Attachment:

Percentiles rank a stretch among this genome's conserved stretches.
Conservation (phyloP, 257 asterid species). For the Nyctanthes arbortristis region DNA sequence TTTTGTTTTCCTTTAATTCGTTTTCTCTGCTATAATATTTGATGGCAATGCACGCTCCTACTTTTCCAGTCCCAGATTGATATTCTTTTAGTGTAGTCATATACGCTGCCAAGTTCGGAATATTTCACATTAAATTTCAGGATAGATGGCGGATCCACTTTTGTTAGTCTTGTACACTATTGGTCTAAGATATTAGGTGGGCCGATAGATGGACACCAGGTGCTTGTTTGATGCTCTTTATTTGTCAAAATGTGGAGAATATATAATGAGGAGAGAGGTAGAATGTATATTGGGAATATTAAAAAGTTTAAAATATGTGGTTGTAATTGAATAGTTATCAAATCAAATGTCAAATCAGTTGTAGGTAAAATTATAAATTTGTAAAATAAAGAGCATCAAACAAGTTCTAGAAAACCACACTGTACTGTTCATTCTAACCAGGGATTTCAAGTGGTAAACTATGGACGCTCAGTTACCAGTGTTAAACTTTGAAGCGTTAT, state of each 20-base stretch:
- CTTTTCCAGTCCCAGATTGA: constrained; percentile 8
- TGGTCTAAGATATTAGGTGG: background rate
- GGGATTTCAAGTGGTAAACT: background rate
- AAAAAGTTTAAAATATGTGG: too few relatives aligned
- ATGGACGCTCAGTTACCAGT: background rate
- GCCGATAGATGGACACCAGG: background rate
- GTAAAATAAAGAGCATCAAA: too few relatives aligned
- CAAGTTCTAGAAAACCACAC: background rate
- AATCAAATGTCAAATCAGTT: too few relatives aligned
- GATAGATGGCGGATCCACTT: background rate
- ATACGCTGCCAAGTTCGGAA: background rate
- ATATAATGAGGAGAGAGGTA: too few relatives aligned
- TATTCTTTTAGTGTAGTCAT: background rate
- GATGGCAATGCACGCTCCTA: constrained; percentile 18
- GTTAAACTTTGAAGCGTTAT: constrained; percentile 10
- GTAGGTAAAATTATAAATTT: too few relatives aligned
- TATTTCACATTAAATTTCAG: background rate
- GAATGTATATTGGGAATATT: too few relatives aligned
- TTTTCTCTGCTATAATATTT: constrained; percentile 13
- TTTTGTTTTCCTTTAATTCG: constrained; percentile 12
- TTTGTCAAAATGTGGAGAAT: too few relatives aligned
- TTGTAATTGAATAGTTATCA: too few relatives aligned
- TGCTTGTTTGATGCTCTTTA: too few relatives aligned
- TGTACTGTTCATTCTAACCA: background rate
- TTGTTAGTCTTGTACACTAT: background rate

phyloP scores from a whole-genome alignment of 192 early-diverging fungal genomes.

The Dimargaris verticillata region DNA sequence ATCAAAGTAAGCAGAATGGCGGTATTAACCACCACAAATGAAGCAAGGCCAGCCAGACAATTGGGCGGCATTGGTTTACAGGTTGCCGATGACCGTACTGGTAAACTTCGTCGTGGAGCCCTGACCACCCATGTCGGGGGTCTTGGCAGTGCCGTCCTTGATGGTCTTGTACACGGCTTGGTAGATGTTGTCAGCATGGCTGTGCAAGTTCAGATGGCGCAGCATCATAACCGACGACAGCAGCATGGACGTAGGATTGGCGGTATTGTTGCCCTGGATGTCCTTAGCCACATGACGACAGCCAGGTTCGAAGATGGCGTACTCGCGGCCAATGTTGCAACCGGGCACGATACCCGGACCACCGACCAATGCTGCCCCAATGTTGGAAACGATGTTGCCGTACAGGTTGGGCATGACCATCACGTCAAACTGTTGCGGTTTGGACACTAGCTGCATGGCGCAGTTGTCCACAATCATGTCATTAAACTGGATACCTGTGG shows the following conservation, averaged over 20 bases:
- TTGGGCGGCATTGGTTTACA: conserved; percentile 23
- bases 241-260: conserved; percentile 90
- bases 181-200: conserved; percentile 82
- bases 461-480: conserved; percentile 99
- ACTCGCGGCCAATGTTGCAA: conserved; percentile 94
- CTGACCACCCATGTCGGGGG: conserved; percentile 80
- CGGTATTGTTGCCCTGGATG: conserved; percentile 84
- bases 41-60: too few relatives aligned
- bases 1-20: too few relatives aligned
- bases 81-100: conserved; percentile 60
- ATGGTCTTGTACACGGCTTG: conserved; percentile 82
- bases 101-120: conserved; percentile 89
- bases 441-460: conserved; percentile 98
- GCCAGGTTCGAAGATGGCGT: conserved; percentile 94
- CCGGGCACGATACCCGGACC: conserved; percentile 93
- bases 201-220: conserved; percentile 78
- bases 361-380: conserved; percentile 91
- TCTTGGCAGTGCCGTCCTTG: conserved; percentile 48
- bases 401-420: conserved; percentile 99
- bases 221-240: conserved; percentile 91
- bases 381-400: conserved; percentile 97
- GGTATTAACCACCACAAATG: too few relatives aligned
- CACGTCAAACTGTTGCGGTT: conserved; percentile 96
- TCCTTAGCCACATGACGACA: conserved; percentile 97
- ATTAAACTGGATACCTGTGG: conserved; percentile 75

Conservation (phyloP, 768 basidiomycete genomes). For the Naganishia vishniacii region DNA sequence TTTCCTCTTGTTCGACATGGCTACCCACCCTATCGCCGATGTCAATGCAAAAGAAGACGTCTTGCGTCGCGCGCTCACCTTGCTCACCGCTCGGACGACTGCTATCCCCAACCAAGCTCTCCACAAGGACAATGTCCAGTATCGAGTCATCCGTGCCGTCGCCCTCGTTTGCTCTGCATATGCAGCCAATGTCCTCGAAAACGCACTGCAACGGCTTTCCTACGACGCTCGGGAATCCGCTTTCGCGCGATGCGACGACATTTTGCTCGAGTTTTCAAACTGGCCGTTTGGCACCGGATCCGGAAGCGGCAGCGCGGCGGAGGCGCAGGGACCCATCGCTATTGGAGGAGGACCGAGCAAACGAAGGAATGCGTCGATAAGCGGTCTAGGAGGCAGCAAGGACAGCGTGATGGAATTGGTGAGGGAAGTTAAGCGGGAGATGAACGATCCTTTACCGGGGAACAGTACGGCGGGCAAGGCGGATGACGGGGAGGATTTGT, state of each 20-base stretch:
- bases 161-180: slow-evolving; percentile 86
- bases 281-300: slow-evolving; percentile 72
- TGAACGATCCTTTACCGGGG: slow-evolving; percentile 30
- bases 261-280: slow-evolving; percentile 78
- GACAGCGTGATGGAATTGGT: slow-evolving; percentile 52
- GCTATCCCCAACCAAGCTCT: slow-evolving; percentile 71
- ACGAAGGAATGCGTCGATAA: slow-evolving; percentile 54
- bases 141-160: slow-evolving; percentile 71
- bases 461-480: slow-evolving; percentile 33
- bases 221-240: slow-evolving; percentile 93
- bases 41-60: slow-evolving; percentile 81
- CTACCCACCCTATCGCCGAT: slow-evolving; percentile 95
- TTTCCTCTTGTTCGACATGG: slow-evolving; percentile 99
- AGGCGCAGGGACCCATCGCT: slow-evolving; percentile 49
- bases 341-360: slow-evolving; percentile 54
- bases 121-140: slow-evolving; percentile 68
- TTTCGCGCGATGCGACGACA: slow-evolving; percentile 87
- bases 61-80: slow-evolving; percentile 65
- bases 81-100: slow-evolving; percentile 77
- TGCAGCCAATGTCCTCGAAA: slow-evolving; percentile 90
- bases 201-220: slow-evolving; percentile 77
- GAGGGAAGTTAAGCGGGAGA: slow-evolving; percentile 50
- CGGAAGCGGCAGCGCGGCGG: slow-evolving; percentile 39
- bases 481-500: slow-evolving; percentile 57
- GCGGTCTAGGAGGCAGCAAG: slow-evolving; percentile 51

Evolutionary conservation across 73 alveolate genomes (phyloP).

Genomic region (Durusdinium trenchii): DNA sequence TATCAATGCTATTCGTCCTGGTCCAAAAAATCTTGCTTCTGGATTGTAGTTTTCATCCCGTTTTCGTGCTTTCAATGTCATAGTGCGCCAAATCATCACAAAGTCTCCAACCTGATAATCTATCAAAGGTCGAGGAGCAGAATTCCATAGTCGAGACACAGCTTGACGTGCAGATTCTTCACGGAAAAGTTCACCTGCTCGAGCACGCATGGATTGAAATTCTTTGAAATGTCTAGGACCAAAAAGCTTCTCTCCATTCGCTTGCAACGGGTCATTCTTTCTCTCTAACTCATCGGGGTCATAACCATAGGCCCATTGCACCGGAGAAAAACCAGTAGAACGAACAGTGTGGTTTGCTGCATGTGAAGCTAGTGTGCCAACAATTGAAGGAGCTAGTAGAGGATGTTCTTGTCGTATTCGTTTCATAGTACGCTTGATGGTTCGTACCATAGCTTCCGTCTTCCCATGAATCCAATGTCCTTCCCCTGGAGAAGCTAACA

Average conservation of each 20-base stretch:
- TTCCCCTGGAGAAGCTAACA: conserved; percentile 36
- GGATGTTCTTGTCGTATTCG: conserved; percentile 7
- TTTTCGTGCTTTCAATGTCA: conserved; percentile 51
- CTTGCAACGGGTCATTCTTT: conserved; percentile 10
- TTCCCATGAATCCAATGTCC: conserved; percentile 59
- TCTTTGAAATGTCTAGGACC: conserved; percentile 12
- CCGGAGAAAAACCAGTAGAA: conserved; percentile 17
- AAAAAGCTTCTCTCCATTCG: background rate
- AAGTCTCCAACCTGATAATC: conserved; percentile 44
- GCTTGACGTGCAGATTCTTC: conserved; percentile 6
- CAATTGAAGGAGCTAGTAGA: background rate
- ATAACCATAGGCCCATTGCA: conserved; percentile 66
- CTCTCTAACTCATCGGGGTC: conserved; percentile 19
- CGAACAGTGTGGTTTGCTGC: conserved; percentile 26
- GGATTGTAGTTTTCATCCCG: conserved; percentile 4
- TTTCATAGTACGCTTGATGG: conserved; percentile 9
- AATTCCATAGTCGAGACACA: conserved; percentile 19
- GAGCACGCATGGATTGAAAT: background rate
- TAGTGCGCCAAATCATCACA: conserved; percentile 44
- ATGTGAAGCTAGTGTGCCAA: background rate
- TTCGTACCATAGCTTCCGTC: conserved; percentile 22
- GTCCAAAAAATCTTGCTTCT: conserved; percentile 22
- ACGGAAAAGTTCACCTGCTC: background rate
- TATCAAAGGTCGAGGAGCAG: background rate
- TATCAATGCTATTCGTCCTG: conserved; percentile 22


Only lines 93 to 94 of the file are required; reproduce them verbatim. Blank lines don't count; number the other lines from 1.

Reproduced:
- GCTTGACGTGCAGATTCTTC: conserved; percentile 6
- CAATTGAAGGAGCTAGTAGA: background rate